When Gene Siskel died in 1999, I was working as a producer on Siskel & Ebert, the syndicated TV show he shared with Roger Ebert. I remember Roger being badly shaken, but he had barely any time to grieve, given the immediate challenge of keeping the show on the air. He read and watched all the memorials, appreciating all the kind words and fond remembrances. At the same time he had little patience for mawkish sentiment, and none for poor reporting. After a while he began to fume privately over the more saccharine tributes, resenting that they made Gene out to be some kind of saint. As all of us who worked on the show knew, he certainly wasn't.
I couldn't help but think of this last week as I waded through the sea of tributes that followed Roger's death. Television is an intimate medium that encourages viewers to think they actually know the people beamed or streamed into their homes. The love they feel for TV icons is often little more than a projection of their own needs and desires. I remember one longtime fan of Siskel & Ebert writing to say that Roger had upset her by stating his politics during an episode—as if he could divorce what he had to say about movies from who he was.
One of Roger's mentors and dearest pals, the late Dusty Cohl (cofounder of the Festival of Festivals, which later became the Toronto International Film Festival), once told me that Roger's friends loved him understanding who he really was. For all his wit, insight, writing craft, and missionary zeal for film, Roger could also be loud, rude, blunt, cutting, and imperious, not to mention stubborn beyond reason (especially in his early years as a broadcaster). He always insisted he was right, even when he was wrong. He and Gene were easily offended, and they held grudges. Their grievances would carry over from one taping day to the next. Any given week might become a home-for-the-holidays situation, with one family member firebombing another. This made for great TV, and it made the Siskel & Ebert set a fascinating place to work—as long as you knew when to duck.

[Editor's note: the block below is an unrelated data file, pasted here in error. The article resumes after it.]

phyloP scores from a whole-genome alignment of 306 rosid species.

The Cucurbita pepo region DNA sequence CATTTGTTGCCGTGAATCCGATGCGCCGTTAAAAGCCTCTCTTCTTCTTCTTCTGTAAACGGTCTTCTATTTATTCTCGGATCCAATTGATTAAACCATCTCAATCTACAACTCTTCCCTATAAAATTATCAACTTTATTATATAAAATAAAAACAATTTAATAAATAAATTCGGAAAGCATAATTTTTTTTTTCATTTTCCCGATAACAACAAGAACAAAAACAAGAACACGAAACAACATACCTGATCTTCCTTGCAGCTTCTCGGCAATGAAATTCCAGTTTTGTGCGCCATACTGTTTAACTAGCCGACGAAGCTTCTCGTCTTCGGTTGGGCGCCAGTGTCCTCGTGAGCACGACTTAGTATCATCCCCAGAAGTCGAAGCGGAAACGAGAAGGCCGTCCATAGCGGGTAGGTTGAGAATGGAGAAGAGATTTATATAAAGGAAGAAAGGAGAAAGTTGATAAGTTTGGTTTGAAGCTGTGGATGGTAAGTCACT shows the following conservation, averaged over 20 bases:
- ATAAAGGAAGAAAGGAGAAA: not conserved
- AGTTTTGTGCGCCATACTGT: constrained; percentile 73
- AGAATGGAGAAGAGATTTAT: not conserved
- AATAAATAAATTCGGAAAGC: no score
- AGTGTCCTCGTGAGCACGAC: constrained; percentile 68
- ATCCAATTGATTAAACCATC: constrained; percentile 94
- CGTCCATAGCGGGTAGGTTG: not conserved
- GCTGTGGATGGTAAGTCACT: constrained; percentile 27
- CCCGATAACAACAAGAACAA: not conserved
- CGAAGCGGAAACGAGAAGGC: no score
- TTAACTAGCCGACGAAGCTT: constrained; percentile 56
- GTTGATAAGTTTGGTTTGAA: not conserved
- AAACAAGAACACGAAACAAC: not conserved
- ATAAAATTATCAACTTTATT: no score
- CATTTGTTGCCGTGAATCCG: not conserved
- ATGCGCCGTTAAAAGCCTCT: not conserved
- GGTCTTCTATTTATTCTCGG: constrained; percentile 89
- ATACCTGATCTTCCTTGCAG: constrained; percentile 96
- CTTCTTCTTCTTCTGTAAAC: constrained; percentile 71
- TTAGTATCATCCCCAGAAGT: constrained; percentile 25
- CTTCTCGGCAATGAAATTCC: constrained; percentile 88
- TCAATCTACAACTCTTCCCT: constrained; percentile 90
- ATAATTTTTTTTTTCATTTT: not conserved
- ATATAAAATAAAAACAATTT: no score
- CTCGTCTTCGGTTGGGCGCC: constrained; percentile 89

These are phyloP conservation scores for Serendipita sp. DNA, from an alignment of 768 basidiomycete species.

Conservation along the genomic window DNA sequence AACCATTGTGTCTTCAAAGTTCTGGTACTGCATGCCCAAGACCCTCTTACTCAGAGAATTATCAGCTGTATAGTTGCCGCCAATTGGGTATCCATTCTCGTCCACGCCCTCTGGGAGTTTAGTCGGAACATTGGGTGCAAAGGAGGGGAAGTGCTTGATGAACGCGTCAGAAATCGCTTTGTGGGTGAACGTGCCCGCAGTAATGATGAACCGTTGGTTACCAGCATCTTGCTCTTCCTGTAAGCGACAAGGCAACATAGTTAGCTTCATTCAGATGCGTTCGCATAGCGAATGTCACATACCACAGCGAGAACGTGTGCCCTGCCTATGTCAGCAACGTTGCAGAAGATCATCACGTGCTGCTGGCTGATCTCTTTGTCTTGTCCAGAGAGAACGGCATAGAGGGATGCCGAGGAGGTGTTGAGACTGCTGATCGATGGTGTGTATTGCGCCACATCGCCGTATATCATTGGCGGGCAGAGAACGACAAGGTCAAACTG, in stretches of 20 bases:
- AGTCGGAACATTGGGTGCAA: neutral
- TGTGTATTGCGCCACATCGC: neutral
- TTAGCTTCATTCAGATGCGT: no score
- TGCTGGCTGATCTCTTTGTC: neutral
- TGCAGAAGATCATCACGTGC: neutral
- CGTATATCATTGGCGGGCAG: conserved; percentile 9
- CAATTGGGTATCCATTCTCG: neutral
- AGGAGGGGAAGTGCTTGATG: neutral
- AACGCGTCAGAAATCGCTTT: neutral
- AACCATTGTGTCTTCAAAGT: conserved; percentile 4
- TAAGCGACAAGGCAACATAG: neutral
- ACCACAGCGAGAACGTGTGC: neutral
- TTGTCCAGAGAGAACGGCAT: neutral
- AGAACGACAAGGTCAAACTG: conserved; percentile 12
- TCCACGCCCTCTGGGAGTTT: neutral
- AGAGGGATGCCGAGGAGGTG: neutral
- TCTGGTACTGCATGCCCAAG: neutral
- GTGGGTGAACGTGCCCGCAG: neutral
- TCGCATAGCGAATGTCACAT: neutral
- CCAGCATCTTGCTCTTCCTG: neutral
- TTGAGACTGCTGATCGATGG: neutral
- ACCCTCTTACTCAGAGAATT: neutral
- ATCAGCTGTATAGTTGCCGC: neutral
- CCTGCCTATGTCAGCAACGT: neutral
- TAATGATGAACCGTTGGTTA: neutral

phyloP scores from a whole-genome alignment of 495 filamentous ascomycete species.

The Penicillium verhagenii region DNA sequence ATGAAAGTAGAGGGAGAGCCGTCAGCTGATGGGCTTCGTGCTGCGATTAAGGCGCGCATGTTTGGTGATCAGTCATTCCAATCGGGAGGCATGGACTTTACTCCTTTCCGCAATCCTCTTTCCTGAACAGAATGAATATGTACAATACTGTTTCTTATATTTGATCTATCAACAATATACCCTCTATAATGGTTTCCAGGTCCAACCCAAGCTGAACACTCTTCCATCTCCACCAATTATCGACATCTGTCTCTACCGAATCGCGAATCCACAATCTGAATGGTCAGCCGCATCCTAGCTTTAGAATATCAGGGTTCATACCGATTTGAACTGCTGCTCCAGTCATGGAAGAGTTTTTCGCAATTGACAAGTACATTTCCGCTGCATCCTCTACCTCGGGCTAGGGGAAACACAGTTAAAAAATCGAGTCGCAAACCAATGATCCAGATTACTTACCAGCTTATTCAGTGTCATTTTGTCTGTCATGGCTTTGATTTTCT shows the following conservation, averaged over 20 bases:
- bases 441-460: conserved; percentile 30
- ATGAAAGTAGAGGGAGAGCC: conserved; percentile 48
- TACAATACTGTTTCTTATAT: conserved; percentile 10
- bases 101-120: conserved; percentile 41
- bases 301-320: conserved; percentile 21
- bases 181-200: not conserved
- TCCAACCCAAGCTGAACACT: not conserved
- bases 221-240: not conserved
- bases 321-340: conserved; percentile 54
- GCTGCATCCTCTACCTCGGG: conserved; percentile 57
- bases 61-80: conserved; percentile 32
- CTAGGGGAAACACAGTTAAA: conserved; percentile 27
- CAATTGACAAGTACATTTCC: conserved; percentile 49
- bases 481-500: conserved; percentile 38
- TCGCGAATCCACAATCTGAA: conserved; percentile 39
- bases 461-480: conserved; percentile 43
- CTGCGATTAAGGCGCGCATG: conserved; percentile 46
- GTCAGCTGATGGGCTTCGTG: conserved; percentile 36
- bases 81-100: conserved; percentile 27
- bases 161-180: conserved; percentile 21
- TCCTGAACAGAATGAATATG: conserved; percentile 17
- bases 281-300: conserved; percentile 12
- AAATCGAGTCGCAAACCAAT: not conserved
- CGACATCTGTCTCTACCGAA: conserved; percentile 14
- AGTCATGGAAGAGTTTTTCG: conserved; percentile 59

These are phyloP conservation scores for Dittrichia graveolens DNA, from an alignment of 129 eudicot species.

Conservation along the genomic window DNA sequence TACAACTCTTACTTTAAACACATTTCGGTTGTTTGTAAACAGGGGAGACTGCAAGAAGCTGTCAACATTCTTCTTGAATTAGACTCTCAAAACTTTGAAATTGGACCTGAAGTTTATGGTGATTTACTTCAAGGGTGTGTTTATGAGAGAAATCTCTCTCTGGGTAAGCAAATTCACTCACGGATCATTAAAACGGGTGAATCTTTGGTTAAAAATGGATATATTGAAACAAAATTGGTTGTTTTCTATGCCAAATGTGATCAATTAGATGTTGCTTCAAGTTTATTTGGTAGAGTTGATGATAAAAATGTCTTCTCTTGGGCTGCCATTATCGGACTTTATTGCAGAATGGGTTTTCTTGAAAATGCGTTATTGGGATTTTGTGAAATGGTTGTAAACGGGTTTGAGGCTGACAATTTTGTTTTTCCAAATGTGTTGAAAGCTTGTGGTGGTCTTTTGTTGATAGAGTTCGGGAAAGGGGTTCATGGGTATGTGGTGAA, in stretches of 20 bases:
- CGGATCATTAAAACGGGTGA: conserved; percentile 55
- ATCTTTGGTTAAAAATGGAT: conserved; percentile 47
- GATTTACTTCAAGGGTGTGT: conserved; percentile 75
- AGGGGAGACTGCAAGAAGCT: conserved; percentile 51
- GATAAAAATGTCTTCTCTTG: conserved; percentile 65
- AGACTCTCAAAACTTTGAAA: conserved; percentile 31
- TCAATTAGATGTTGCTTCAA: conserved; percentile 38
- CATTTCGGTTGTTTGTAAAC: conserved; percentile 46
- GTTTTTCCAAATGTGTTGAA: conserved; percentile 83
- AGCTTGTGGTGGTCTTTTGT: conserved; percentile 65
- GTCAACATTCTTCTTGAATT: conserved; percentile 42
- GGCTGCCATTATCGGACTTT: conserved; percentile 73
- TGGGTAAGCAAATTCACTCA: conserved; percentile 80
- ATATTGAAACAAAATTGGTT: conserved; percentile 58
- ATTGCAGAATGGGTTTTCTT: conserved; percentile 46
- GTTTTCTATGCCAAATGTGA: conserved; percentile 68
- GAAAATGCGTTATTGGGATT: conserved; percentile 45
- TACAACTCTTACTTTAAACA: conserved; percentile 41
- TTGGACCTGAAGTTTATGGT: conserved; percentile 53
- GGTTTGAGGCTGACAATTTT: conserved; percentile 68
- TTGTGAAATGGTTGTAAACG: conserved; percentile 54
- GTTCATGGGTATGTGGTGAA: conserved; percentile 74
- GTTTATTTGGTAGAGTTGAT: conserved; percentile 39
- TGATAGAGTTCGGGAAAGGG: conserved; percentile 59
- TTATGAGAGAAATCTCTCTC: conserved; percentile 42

A critic and journalist should be antiauthoritarian, and Roger was fearless when he took on Hollywood, the MPAA ratings board, and practices like the colorization of black-and-white films. He seldom hesitated to bite the hand that fed him: no one in management could tell him what to write, and he wasn't shy about criticizing the set or theme music. Back in the old days, when the original At the Movies show was owned by Tribune Entertainment and taped at WGN-TV, Gene and Roger invariably arrived much later than their makeup call and might spend as long as eight hours recording a 30-minute program. Most of that time they spent arguing with and hurling comedic insults at the production staff, to the great amusement of the technicians being paid a union wage to stand around and laugh.
When the show was bought by Buena Vista Television, schedules became tighter, but the guys still loved to hold court with the crew. Roger might needle Gene about his baldness, barking, "Comb your hair, Gene—not that one, the other one." Gene might observe that Roger's brown, plus-sized sweater made him look like a mudslide. And so it went, year after year, until Gene fell ill.
That seems so long ago now. A generation of Roger's fans had no exposure to him in his early years; they caught up with him after he'd become one of the elder statesmen of film criticism. Slimmed down and dressed better, thanks to the influence of his wife, Chaz, he began to acquire a measure of the elegance that had always been associated with his writing. He started talking more about how much he missed Gene. And then he stopped talking, after cancer cost him his jaw. But he communicated through his computer and through hand gestures, and his attitude throughout his slow physical decline was often astonishingly upbeat.
He still had a temper, though. In 2010, while producing the pilot episode of Ebert Presents At the Movies, his return to public television, he became managing editor for a group of contributors, going over their copy and coaching them on the set. When something failed to meet his high standards, he would pound on the arms of his chair in the control room to express his concerns to the producers. He knew what he wanted.
This was the Roger Ebert that I knew: always feisty, even in the face of great obstacles. I will miss him.